Glencore shares dive 27.5% in HK on global commodities slump

The logo of Glencore pictured in front of the company's headquarters in the Swiss town of Baar.
The logo of Glencore pictured in front of the company's headquarters in the Swiss town of Baar.PHOTO: REUTERS

HONG KONG (AFP, BLOOMBERG) - Shares in mining giant Glencore plunged 27.52 per cent in Hong Kong on Tuesday morning (Sept 29), hammered by weak commodity prices as Chinese demand slows while a brokerage warned about its impact on the group's future.

In mid-morning trade Glencore was 27.52 per cent down at HK$8.90, following a 29 per cent drop in London on Monday arm, dragging shares of other resource firms like Noble Group, Mitsui & Co. and BHP Billiton lower.

Singapore's Noble Group slid 9 per cent to an almost seven-year low, paring a 15-per cent plunge earlier on Tuesday morning.

Investec said in a research note on Monday that the "challenging environment for mining companies" made it questionable how much value would be left for Glencore equity holders if commodity prices remained subdued.

The MSCI Asia Pacific Index is heading for its biggest quarterly loss since the global financial crisis, with every major benchmark in the region retreating on Tuesday.

A 15-month rout in raw materials and energy prices is colliding with surging corporate borrowing costs to challenge the business models of previously high-flying commodity firms such as Glencore, whose London shares have dropped 73 per cent since June. The Bloomberg World Mining Index slid to its lowest level in almost seven years on Monday.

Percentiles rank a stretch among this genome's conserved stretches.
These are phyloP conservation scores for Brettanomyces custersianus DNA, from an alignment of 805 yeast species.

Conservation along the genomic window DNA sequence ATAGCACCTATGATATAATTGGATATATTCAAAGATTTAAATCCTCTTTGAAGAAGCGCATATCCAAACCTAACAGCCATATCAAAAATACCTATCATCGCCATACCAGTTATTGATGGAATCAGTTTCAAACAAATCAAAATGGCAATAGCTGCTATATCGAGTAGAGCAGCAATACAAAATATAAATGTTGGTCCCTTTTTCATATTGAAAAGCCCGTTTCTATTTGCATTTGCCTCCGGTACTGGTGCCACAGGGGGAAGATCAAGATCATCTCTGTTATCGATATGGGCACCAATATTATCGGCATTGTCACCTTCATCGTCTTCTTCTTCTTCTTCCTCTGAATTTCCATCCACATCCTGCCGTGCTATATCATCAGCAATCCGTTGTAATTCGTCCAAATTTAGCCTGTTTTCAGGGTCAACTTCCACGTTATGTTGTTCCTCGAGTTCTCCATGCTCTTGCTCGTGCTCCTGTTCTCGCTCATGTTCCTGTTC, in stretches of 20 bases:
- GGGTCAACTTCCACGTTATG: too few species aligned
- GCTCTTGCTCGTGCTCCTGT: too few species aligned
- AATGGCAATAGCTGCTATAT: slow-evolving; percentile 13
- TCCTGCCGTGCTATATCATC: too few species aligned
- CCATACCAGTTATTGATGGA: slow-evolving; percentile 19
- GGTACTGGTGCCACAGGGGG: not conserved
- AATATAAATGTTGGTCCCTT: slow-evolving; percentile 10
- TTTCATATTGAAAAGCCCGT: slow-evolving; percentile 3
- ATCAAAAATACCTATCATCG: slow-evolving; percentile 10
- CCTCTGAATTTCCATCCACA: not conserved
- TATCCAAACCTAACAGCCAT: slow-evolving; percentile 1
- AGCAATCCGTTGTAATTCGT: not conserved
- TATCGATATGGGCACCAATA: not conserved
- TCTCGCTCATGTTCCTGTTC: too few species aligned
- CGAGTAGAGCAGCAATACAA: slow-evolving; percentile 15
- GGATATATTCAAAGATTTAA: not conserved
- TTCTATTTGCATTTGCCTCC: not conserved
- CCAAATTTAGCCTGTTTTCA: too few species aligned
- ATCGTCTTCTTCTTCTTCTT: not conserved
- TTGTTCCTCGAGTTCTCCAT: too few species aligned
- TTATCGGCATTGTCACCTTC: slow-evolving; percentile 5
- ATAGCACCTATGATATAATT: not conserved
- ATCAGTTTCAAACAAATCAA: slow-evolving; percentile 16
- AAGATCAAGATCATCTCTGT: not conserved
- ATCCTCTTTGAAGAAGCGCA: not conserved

The yield on US non-investment grade corporate notes has risen for 11 straight days amid slowing Chinese growth and doubts about whether the US economy is strong enough to handle higher Federal Reserve interest rates.

Credit traders are treating Glencore as if it's already junk, sending the cost of insuring the commodity and mining giant's debt to the highest level since the global financial crisis.

Derivatives traders started demanding upfront payments to protect against a Glencore default, the first time that's happened since 2009, according to CMA. The cost of five-year credit-default swaps effectively priced in 54 per cent odds that the company will fail to pay its debts, CMA data show.